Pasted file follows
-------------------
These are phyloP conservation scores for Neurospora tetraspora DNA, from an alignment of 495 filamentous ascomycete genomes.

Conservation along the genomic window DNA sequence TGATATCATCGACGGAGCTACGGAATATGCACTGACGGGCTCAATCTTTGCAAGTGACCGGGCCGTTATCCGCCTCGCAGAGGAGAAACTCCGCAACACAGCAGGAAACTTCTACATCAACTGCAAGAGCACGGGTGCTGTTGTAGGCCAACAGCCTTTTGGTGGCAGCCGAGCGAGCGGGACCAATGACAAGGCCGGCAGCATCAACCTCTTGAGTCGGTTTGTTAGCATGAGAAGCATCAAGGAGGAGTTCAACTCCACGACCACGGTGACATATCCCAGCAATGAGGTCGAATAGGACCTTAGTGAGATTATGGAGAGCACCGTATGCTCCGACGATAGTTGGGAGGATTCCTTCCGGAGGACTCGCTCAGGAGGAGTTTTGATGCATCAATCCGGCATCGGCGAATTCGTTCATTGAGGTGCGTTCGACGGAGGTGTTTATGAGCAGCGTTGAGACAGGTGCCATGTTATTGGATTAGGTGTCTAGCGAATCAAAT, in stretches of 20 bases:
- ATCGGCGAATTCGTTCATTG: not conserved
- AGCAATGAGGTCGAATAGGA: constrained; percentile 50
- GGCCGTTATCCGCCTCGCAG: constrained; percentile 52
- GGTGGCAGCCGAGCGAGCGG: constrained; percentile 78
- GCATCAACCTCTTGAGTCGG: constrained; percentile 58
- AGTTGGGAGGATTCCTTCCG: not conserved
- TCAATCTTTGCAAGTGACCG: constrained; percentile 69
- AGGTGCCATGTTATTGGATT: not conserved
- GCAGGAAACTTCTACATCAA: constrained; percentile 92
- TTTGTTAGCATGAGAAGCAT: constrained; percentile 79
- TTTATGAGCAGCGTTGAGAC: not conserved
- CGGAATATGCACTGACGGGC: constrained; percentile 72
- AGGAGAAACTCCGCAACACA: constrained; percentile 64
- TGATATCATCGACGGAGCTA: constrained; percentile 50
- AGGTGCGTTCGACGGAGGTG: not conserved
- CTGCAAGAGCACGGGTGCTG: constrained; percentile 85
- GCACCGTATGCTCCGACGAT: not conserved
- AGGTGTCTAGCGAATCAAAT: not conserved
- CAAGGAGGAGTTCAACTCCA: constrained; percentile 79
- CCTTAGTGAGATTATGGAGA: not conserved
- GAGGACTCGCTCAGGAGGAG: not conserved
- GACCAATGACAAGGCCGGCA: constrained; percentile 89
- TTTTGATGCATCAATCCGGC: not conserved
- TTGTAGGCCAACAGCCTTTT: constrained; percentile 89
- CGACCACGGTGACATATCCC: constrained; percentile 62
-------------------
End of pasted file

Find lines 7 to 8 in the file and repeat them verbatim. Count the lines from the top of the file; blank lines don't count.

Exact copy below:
- GCATCAACCTCTTGAGTCGG: constrained; percentile 58
- AGTTGGGAGGATTCCTTCCG: not conserved